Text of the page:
Hartford Council OKs Rovella's Appointment As Chief
Free Lifetime Health Care 'Off The Table'
By JENNA CARLESSO
August 13, 2012
HARTFORD —— The city council on Monday unanimously approved the mayor's appointment of James Rovella as police chief, even though a contractual agreement with the new chief has not yet been reached.
Mayor Pedro Segarra said after the vote that he is close to reaching a deal on a four-year contract with Rovella, who has been the city's acting police chief since February.
The deal won't include free lifetime health care coverage, which Rovella had previously requested, Segarra said. Instead, Rovella will have the option of joining the police union's health-care plan. Segarra said details of the plan haven't been worked out yet.
Rovella, 54, would have to serve five years to qualify for the city's free lifetime health care benefit. Under the city charter, the maximum contract for a new police chief is four years.
"He is the most qualified, and I trust he's going to do a good job," Segarra said.
Segarra had faced criticism over the appointment process. The city concluded a six-month-long, national search for a new police chief in July, which produced three finalists. Rovella, who did not formally apply for the position, was named chief just hours after the mayor met with the finalists. The city paid a recruiting firm $50,000 to assist in the search.
"Each step along the way I did what I thought was reasonable and fair," Segarra said. "In hindsight, one could say I should have just made the appointment.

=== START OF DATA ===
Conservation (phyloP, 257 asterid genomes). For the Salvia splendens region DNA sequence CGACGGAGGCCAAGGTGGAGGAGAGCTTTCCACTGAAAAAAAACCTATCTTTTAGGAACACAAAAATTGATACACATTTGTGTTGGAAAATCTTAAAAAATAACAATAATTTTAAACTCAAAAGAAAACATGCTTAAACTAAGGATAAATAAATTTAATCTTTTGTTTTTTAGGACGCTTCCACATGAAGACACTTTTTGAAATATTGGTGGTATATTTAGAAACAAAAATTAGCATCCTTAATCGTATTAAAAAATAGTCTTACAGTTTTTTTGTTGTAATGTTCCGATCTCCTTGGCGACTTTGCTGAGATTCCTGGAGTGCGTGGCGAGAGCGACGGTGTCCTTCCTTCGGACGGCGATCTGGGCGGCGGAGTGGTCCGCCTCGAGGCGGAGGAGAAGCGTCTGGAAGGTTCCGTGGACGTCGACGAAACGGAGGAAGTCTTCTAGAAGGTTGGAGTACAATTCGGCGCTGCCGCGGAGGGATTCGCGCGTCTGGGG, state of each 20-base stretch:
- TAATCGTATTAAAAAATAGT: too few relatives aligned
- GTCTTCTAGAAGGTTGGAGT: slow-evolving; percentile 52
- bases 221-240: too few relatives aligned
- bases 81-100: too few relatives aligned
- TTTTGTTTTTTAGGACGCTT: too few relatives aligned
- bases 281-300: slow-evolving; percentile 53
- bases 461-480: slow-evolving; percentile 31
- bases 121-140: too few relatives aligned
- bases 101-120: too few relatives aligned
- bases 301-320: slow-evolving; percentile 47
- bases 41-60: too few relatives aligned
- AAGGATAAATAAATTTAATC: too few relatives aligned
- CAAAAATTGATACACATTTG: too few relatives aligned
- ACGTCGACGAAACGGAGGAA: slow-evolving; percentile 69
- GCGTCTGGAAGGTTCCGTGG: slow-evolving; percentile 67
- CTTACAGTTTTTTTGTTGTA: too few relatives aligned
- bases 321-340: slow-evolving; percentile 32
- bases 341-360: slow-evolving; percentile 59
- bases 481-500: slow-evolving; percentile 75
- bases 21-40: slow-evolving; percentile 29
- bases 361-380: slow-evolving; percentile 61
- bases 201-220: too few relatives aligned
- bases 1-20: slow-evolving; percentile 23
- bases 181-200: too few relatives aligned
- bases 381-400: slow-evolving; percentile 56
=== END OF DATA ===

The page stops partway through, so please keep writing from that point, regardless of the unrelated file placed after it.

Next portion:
"I felt strongly that I needed to see the universe of candidates out there, but in the future, understanding the city's finances, I would get others to help. I would engage our corporate partners to pay part of a search and I would want to expand the [number] of applicants."
Rovella, who came to city hall Monday, said he was happy with the vote.
"I'm relieved it's over," he said. "I want to get to work. I've got a lot of things on the drawing board that need to come off the board, that I want to get into implementation."
He said he changed his mind about the requirement for free lifetime health care after learning about other "workable" plans.
Before the vote Monday, council members acknowledged Rovella's work with the police department during the last six months.
"I haven't heard anyone say the nominee is not qualified, not dedicated," Councilman Larry Deutsch, the panel's minority leader, said. "I think [Rovella] has many good qualities."
"We're at a crucial turning point. We need a great leader," Councilman Raul DeJesus added. "Chief Rovella, in many ways, has shown he can do this."
Rovella served 19 years with the city's police department, starting as an officer in 1981 and working his way up to homicide detective. He also worked as head of the Hartford shooting task force and as chief inspector for the chief state's attorney's office.
Rovella replaces former Police Chief Daryl K. Roberts, who resigned in December.
Council Majority Leader Alexander Aponte said Monday that he wasn't concerned about approving Rovella's appointment before his contract was finalized.
Aponte said Segarra indicated to the council before its meeting that he would not give Rovella any special deals as part of his contract.
"The mayor understands how we feel about that," he said. "A standard contract will make us happy; anything else won't."
Segarra said he hopes to reach a contractual agreement with Rovella this week. The city will likely hold a public swearing-in ceremony, he said.
Reprinted with permission of the Hartford Courant.
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